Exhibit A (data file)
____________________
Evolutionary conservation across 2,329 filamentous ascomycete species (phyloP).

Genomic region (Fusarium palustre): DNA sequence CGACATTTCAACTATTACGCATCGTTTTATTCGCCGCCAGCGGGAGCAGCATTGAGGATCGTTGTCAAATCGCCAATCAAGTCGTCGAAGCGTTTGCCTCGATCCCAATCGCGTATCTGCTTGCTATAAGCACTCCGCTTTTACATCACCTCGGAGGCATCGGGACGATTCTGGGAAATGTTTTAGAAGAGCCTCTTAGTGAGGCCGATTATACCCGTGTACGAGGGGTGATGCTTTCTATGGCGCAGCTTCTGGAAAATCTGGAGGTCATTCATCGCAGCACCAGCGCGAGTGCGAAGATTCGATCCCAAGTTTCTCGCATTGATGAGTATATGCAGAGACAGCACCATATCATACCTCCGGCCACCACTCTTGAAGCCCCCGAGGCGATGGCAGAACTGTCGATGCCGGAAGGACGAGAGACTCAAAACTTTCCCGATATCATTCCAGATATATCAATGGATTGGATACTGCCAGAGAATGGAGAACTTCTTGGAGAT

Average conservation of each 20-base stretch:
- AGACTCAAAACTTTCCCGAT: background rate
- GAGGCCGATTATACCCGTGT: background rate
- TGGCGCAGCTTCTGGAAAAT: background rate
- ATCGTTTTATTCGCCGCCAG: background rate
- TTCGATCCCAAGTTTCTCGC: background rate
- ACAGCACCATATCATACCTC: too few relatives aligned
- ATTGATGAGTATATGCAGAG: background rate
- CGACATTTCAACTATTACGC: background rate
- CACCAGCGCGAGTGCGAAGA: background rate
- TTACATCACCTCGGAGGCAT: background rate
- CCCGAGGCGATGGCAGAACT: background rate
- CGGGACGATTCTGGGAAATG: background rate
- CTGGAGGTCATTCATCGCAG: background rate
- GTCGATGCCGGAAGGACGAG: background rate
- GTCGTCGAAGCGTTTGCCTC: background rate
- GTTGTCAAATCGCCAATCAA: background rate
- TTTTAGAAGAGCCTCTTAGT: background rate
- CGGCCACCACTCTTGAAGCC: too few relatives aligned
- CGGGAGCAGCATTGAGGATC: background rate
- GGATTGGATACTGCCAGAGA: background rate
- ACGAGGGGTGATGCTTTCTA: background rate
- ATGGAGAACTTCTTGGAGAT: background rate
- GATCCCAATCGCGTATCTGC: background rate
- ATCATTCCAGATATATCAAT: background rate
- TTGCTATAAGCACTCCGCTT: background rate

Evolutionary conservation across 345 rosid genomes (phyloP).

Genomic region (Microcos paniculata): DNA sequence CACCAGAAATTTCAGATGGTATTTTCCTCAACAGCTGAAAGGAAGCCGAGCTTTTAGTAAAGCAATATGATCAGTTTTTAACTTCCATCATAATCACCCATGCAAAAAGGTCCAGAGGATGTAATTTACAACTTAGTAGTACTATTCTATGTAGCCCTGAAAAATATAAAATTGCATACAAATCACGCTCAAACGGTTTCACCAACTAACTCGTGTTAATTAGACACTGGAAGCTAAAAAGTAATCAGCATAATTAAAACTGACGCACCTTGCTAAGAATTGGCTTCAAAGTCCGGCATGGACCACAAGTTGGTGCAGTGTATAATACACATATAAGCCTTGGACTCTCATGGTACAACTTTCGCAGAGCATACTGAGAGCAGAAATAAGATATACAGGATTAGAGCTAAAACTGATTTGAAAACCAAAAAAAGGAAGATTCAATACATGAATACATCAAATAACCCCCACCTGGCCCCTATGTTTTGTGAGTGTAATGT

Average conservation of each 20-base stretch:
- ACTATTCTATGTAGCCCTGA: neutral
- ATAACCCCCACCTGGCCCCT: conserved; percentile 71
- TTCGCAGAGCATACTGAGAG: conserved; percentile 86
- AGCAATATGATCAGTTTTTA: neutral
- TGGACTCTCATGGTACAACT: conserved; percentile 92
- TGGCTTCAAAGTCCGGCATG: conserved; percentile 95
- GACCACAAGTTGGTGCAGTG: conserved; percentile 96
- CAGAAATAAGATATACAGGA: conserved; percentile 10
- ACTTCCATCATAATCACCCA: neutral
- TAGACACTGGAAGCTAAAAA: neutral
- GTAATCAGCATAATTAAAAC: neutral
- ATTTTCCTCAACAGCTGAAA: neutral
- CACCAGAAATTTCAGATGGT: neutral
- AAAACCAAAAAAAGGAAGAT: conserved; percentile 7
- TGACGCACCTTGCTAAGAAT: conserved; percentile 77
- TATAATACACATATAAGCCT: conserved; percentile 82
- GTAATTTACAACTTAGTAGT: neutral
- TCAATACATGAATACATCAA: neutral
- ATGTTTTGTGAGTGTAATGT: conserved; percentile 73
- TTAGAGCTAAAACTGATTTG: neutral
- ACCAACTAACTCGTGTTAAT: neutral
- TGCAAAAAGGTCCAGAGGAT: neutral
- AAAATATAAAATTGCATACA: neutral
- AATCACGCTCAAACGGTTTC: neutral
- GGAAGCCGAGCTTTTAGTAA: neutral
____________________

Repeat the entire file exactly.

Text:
Evolutionary conservation across 2,329 filamentous ascomycete species (phyloP).

Genomic region (Fusarium palustre): DNA sequence CGACATTTCAACTATTACGCATCGTTTTATTCGCCGCCAGCGGGAGCAGCATTGAGGATCGTTGTCAAATCGCCAATCAAGTCGTCGAAGCGTTTGCCTCGATCCCAATCGCGTATCTGCTTGCTATAAGCACTCCGCTTTTACATCACCTCGGAGGCATCGGGACGATTCTGGGAAATGTTTTAGAAGAGCCTCTTAGTGAGGCCGATTATACCCGTGTACGAGGGGTGATGCTTTCTATGGCGCAGCTTCTGGAAAATCTGGAGGTCATTCATCGCAGCACCAGCGCGAGTGCGAAGATTCGATCCCAAGTTTCTCGCATTGATGAGTATATGCAGAGACAGCACCATATCATACCTCCGGCCACCACTCTTGAAGCCCCCGAGGCGATGGCAGAACTGTCGATGCCGGAAGGACGAGAGACTCAAAACTTTCCCGATATCATTCCAGATATATCAATGGATTGGATACTGCCAGAGAATGGAGAACTTCTTGGAGAT

Average conservation of each 20-base stretch:
- AGACTCAAAACTTTCCCGAT: background rate
- GAGGCCGATTATACCCGTGT: background rate
- TGGCGCAGCTTCTGGAAAAT: background rate
- ATCGTTTTATTCGCCGCCAG: background rate
- TTCGATCCCAAGTTTCTCGC: background rate
- ACAGCACCATATCATACCTC: too few relatives aligned
- ATTGATGAGTATATGCAGAG: background rate
- CGACATTTCAACTATTACGC: background rate
- CACCAGCGCGAGTGCGAAGA: background rate
- TTACATCACCTCGGAGGCAT: background rate
- CCCGAGGCGATGGCAGAACT: background rate
- CGGGACGATTCTGGGAAATG: background rate
- CTGGAGGTCATTCATCGCAG: background rate
- GTCGATGCCGGAAGGACGAG: background rate
- GTCGTCGAAGCGTTTGCCTC: background rate
- GTTGTCAAATCGCCAATCAA: background rate
- TTTTAGAAGAGCCTCTTAGT: background rate
- CGGCCACCACTCTTGAAGCC: too few relatives aligned
- CGGGAGCAGCATTGAGGATC: background rate
- GGATTGGATACTGCCAGAGA: background rate
- ACGAGGGGTGATGCTTTCTA: background rate
- ATGGAGAACTTCTTGGAGAT: background rate
- GATCCCAATCGCGTATCTGC: background rate
- ATCATTCCAGATATATCAAT: background rate
- TTGCTATAAGCACTCCGCTT: background rate

Evolutionary conservation across 345 rosid genomes (phyloP).

Genomic region (Microcos paniculata): DNA sequence CACCAGAAATTTCAGATGGTATTTTCCTCAACAGCTGAAAGGAAGCCGAGCTTTTAGTAAAGCAATATGATCAGTTTTTAACTTCCATCATAATCACCCATGCAAAAAGGTCCAGAGGATGTAATTTACAACTTAGTAGTACTATTCTATGTAGCCCTGAAAAATATAAAATTGCATACAAATCACGCTCAAACGGTTTCACCAACTAACTCGTGTTAATTAGACACTGGAAGCTAAAAAGTAATCAGCATAATTAAAACTGACGCACCTTGCTAAGAATTGGCTTCAAAGTCCGGCATGGACCACAAGTTGGTGCAGTGTATAATACACATATAAGCCTTGGACTCTCATGGTACAACTTTCGCAGAGCATACTGAGAGCAGAAATAAGATATACAGGATTAGAGCTAAAACTGATTTGAAAACCAAAAAAAGGAAGATTCAATACATGAATACATCAAATAACCCCCACCTGGCCCCTATGTTTTGTGAGTGTAATGT

Average conservation of each 20-base stretch:
- ACTATTCTATGTAGCCCTGA: neutral
- ATAACCCCCACCTGGCCCCT: conserved; percentile 71
- TTCGCAGAGCATACTGAGAG: conserved; percentile 86
- AGCAATATGATCAGTTTTTA: neutral
- TGGACTCTCATGGTACAACT: conserved; percentile 92
- TGGCTTCAAAGTCCGGCATG: conserved; percentile 95
- GACCACAAGTTGGTGCAGTG: conserved; percentile 96
- CAGAAATAAGATATACAGGA: conserved; percentile 10
- ACTTCCATCATAATCACCCA: neutral
- TAGACACTGGAAGCTAAAAA: neutral
- GTAATCAGCATAATTAAAAC: neutral
- ATTTTCCTCAACAGCTGAAA: neutral
- CACCAGAAATTTCAGATGGT: neutral
- AAAACCAAAAAAAGGAAGAT: conserved; percentile 7
- TGACGCACCTTGCTAAGAAT: conserved; percentile 77
- TATAATACACATATAAGCCT: conserved; percentile 82
- GTAATTTACAACTTAGTAGT: neutral
- TCAATACATGAATACATCAA: neutral
- ATGTTTTGTGAGTGTAATGT: conserved; percentile 73
- TTAGAGCTAAAACTGATTTG: neutral
- ACCAACTAACTCGTGTTAAT: neutral
- TGCAAAAAGGTCCAGAGGAT: neutral
- AAAATATAAAATTGCATACA: neutral
- AATCACGCTCAAACGGTTTC: neutral
- GGAAGCCGAGCTTTTAGTAA: neutral